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Inheritance tax

Samsung heirs to donate nearly $3 bn in cash, art

By Apr 28, 2021 (Gmt+09:00)

Inwangjesaekdo, a landscape painting by Jeong Seon in 1751, is South Korea's 216th national treasure and included in the art collection donated by the Samsung heirs.
Inwangjesaekdo, a landscape painting by Jeong Seon in 1751, is South Korea's 216th national treasure and included in the art collection donated by the Samsung heirs.

The Samsung Group heirs announced on Wednesday their donation of 2 trillion won ($1.8 billion) worth of art from the collection they inherited from the late Chairman Lee Kun-hee, along with a contribution of 1 trillion won ($900 million) in cash to build South Korea's first infectious disease center to treat rare disease patients.

With the donation, South Korea's largest group continues on the late patriarch's pledge made in 1987 during his inauguration speech as the group chairman: "Samsung will make even more contributions and sacrifices to the community than required, while contributing to the development of the national economy."

The unprecedented, largest private donation ever in the country was unveiled as the first installment of the heirs' inheritance tax of 12.5 trillion won comes due on Friday. The tax bill is the highest ever imposed on a South Korean family and represents three to four times the total amount of inheritance taxes the country collected last year. 

The donation and the tax combined is equivalent to 60% of their inherited assets, worth 26.1 trillion won, from Lee who died last October. The donated 23,000 pieces of art, valued at 2 trillion won, range from hundreds-old Korean national treasures to iconic modern and contemporary paintings. The donations will be exempt from inheritance taxes.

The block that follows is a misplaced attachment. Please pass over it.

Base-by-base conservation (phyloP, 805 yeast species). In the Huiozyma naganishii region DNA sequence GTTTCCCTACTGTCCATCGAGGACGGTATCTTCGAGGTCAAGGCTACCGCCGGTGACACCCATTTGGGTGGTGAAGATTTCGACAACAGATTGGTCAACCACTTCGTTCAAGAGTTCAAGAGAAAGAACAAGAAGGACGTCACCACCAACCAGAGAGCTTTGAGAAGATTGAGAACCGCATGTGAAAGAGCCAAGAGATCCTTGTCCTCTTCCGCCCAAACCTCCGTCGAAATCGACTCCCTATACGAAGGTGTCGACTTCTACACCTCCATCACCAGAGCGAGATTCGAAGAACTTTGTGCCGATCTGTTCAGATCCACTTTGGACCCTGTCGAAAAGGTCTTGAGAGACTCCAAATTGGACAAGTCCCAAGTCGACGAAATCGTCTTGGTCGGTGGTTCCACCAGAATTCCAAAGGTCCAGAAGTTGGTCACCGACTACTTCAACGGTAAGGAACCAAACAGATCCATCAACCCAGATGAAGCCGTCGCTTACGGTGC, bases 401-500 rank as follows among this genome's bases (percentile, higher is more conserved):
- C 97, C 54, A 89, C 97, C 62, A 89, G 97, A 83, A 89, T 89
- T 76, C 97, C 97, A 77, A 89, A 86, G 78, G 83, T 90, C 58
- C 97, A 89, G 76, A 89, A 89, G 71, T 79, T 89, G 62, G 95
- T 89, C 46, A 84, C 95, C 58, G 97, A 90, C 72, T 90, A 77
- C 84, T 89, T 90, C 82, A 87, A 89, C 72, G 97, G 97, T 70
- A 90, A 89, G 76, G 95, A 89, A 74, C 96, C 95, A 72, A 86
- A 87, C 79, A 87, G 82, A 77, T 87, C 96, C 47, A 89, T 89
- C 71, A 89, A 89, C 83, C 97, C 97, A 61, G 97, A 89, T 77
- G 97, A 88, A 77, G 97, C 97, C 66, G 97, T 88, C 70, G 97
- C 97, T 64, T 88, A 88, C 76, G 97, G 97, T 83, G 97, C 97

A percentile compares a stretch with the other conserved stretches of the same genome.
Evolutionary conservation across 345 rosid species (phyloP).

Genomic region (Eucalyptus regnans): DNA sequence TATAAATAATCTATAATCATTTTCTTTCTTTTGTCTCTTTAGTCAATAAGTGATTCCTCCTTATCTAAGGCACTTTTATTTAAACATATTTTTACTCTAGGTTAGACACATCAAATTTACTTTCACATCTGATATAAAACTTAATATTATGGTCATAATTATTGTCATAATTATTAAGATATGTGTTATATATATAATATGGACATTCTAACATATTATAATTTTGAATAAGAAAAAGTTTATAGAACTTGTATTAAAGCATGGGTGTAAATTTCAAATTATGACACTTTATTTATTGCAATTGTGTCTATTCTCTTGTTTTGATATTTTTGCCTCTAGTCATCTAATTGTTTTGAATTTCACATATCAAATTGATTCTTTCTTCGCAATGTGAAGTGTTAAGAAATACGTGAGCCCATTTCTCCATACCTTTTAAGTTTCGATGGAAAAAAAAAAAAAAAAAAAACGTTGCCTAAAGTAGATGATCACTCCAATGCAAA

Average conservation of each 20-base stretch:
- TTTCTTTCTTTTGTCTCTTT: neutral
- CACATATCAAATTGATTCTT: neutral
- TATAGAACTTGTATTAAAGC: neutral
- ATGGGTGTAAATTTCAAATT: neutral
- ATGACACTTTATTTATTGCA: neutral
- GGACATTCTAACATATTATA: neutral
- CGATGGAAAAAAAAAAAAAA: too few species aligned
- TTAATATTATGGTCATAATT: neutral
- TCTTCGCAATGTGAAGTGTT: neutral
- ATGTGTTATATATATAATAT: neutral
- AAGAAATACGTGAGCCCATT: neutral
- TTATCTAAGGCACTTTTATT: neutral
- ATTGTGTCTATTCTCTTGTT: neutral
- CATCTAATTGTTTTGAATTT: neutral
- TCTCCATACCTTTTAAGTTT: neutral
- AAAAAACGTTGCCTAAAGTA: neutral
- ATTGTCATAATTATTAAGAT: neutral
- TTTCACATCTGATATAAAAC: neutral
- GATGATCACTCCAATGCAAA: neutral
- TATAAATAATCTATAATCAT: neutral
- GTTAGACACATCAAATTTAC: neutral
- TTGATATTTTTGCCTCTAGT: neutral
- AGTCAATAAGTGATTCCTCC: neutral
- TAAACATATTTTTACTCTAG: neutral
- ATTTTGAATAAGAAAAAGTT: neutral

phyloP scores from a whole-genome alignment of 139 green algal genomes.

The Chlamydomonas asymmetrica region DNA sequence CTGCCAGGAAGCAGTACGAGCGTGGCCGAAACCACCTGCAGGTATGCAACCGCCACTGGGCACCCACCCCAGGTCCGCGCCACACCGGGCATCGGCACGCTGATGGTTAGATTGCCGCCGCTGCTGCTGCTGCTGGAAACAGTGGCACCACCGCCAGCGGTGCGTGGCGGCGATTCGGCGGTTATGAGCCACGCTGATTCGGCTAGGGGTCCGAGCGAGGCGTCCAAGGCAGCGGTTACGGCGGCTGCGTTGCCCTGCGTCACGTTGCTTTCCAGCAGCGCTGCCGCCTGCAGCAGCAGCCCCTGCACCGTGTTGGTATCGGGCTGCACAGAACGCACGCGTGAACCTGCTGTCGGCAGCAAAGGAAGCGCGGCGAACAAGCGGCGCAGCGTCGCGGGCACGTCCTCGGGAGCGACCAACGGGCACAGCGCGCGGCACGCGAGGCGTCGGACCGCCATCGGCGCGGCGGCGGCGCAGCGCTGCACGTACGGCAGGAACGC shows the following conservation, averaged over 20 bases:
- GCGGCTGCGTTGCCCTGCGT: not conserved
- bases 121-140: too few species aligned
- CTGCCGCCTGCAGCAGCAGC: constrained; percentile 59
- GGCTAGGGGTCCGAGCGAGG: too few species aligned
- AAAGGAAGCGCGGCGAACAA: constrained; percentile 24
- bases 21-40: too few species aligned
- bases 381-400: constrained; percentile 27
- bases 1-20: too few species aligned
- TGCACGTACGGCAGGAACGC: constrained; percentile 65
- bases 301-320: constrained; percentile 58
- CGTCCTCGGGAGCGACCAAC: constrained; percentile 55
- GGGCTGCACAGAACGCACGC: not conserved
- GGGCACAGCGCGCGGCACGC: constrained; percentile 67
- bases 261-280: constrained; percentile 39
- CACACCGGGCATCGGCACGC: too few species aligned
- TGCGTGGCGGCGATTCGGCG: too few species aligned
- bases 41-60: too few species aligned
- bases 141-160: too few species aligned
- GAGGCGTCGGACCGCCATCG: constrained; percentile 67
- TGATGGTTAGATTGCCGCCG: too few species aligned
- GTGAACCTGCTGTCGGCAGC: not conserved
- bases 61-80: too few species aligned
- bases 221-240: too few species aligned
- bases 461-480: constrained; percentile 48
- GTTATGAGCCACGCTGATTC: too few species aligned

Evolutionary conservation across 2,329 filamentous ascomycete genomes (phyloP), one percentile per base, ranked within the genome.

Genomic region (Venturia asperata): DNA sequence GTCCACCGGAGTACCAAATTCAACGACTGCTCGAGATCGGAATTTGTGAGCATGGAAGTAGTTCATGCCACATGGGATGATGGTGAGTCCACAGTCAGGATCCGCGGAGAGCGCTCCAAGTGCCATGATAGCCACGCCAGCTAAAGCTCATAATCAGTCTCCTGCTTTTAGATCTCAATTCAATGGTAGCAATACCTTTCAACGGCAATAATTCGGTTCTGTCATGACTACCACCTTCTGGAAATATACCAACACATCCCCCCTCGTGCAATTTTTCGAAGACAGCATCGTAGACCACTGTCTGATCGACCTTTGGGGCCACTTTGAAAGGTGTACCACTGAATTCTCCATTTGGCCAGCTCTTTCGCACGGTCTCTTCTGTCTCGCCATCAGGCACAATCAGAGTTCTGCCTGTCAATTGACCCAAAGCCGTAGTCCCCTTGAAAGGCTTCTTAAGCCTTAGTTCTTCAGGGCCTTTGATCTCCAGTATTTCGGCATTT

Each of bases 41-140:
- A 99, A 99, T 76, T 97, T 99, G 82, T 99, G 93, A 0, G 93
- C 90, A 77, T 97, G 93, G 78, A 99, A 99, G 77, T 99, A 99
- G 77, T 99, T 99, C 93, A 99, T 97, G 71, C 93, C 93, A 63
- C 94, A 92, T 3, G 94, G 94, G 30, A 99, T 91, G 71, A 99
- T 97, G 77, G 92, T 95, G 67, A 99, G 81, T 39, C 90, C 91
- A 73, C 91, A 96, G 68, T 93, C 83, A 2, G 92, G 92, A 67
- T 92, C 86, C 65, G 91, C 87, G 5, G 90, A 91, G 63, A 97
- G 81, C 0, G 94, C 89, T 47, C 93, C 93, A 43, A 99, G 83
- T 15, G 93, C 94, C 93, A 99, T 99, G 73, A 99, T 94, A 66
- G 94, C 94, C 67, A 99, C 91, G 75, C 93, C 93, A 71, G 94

A Samsung official said the cash and massive art donation by the group's founding family would not be a one-off event. The group heirs, led by Samsung Electronics Co. Vice Chairman Jay Y. Lee, will continue to make contributions to society in various ways, in line with the late chairman's motto announced in a group CEO meeting in May 2010: "A company's mission is to upgrade the health and quality of life of human beings."

The Lee family, including Jay Y. Lee's two sisters, will pay one-sixth of the inheritance tax, or 2 trillion won, by Friday and then pay the remainder in five annual installments. Samsung did not specify how to divide the inherited assets among the heirs and how to fund the tax payment. It is understood they will seek loans from banks to cover the shortfall

The inherited assets are composed of shares, including stakes in Samsung Electronics and other Samsung units, worth a combined 19 trillion won; an art collection valued at 3 trillion won; real estate; and cash. Of the total, taxes on inherited shares alone are estimated at slightly over 11 trillion won. 
Lee Boo-jin (Hotel Shilla CEO, left), Hong Ra-hee (the late Lee's wife, center) and Jay Y. Lee (right) attend Lee's funeral in October 2020